Equine Vision Information
Horse Sight Guide
Monday 20 September 2010
When buying a horse for sale, you should be fully prepared to give it the best horse care possible. To do this effectively, it’s important to know about the different parts of the body. The horse eye is the biggest out of all land mammals, and is a vital contributor to the way a horse behaves for many reasons.
Horses have always been prey animals, which means they flee as soon as they feel like they are in danger from a predator. For this reason, their vision is directly related to their behaviour.
The wall of a horse eye is made up of 3 layers:
• Nervous tunic (retina)
• Vascular tunic (uvea)
• Fibrous tunic (sclera and cornea)
Horse Eye Colour
Mainly, the equine eye is dark brown in colour. However, the iris can be blue, hazel, amber or green. Usually, horses with white patterns or markings will have blue eyes.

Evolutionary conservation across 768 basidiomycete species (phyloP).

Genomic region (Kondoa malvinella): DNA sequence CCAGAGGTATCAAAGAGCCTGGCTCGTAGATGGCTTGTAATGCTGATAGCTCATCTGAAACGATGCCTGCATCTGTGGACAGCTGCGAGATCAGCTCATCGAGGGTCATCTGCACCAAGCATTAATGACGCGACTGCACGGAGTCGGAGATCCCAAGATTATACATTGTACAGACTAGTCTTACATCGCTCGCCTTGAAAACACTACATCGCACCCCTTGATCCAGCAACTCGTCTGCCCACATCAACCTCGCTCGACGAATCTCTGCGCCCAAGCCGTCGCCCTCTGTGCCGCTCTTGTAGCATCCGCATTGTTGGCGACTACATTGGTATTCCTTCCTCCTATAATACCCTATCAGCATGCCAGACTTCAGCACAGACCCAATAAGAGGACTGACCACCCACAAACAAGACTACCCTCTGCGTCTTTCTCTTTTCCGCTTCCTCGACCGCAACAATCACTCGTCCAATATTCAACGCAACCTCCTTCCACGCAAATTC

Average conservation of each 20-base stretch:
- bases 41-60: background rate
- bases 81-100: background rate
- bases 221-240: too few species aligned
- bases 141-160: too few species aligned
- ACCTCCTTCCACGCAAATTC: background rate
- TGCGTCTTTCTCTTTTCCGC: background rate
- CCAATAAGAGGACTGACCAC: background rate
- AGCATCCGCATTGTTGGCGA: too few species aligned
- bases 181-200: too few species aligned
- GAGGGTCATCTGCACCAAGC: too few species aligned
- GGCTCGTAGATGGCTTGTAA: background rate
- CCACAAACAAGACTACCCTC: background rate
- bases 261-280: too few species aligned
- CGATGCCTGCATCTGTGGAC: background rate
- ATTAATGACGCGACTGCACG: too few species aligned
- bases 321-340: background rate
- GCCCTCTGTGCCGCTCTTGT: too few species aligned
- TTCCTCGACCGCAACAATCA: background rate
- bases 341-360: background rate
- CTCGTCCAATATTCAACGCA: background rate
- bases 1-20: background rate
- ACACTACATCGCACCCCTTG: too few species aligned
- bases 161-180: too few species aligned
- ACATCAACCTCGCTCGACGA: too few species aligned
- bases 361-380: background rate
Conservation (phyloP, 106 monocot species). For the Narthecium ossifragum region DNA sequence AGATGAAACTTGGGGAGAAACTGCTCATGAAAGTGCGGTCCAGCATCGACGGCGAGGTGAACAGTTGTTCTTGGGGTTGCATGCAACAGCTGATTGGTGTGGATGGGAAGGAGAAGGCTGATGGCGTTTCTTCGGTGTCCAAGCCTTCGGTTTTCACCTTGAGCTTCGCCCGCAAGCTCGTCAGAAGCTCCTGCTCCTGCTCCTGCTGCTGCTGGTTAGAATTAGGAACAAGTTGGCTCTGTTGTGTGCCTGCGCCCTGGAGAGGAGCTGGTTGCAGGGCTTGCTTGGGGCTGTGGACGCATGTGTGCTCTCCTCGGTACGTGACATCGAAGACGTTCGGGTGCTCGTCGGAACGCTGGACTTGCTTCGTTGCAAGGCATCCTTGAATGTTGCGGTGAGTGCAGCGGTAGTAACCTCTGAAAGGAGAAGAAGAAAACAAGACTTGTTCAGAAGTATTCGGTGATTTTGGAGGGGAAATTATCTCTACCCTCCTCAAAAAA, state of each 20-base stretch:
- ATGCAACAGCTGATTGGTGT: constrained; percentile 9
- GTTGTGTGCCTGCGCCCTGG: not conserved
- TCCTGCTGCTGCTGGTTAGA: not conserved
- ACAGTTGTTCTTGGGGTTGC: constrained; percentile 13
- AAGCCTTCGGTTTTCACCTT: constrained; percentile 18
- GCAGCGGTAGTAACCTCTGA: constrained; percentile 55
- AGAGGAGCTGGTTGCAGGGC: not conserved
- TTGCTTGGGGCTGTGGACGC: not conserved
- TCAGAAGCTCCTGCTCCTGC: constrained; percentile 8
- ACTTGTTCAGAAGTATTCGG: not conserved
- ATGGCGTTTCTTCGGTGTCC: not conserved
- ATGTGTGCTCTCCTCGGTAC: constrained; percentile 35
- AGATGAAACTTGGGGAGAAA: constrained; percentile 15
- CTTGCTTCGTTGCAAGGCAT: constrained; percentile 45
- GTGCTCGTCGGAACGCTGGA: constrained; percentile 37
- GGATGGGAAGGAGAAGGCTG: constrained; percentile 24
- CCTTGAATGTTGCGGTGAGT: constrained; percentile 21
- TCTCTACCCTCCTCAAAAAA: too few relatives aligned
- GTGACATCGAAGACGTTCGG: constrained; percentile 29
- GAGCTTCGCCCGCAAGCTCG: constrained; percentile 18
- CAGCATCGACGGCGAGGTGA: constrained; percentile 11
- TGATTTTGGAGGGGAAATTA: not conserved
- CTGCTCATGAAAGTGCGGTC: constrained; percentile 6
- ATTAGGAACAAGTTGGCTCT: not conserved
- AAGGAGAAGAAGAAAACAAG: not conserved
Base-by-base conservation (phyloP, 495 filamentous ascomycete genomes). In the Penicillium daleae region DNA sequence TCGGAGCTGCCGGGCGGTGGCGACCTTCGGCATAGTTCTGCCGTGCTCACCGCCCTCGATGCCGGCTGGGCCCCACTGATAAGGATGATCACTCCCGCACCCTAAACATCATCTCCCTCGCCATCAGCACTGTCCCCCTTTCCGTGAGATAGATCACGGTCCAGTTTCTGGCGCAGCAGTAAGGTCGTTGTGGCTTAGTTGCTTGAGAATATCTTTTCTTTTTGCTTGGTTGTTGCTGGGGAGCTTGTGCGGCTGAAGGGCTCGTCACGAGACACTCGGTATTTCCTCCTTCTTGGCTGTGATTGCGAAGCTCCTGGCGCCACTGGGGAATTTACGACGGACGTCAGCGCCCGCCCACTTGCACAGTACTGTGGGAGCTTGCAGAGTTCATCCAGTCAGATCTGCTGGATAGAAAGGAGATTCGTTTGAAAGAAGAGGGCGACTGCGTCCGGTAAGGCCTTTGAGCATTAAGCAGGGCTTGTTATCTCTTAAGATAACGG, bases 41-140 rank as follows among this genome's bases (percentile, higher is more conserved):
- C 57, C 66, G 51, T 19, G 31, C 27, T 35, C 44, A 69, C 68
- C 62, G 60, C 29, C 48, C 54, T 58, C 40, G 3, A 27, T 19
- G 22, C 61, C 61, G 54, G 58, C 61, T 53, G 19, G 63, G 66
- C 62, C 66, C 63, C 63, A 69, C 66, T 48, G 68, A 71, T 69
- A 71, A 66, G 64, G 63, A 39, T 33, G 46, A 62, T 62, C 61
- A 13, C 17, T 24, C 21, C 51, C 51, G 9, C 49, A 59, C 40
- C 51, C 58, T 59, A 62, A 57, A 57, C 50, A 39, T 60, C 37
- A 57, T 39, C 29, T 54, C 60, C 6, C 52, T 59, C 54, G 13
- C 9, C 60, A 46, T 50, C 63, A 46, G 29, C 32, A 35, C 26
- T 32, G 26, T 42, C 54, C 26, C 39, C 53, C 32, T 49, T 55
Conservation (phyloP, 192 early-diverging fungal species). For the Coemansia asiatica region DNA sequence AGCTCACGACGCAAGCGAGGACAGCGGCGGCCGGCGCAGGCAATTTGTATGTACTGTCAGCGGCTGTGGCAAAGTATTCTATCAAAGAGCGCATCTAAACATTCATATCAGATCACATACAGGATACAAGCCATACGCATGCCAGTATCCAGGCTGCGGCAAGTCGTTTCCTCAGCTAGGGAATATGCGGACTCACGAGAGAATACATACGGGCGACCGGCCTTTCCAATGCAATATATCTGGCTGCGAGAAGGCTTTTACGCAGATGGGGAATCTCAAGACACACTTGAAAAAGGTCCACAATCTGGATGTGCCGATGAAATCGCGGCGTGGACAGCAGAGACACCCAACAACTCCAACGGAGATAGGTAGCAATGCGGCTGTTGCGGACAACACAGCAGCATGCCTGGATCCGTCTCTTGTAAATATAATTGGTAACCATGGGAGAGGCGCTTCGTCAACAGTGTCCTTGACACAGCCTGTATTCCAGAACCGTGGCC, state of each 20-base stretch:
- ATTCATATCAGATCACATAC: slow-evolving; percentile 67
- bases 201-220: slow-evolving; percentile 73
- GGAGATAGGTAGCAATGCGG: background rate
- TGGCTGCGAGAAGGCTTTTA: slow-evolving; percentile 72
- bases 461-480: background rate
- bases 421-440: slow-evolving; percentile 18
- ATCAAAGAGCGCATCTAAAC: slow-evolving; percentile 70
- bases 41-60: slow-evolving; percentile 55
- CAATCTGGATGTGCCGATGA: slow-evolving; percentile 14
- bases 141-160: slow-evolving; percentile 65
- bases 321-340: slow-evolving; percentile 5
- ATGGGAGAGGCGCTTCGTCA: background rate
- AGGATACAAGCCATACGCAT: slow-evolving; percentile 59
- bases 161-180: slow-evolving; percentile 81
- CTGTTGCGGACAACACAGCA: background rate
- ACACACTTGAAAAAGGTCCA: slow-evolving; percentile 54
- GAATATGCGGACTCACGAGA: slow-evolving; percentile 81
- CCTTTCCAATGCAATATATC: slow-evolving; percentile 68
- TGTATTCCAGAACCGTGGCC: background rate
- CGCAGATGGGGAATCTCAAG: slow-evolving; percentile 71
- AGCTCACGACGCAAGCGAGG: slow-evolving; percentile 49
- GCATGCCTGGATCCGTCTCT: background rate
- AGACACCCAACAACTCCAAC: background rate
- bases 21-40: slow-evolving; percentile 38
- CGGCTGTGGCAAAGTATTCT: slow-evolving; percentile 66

If you’re considering a horse for sale, then it is important you know about how it sees and what that means for you and others around. The eyes are positioned on either side of the head. Horses have two blind spots. Be aware that a horse cannot see directly in front of its face, or directly behind. Horses also have a smaller field of depth perception than humans.
Other Horse Eye Facts
• A horse’s visual acuity (how well they can see) is 20/33, which is a bit worse than the 20/20 of humans and better than dogs, cats and rats.
• Horses are not colour blind but they cannot distinguish red.
• They have superior night vision and their eyes adjust to sudden changes in light quickly.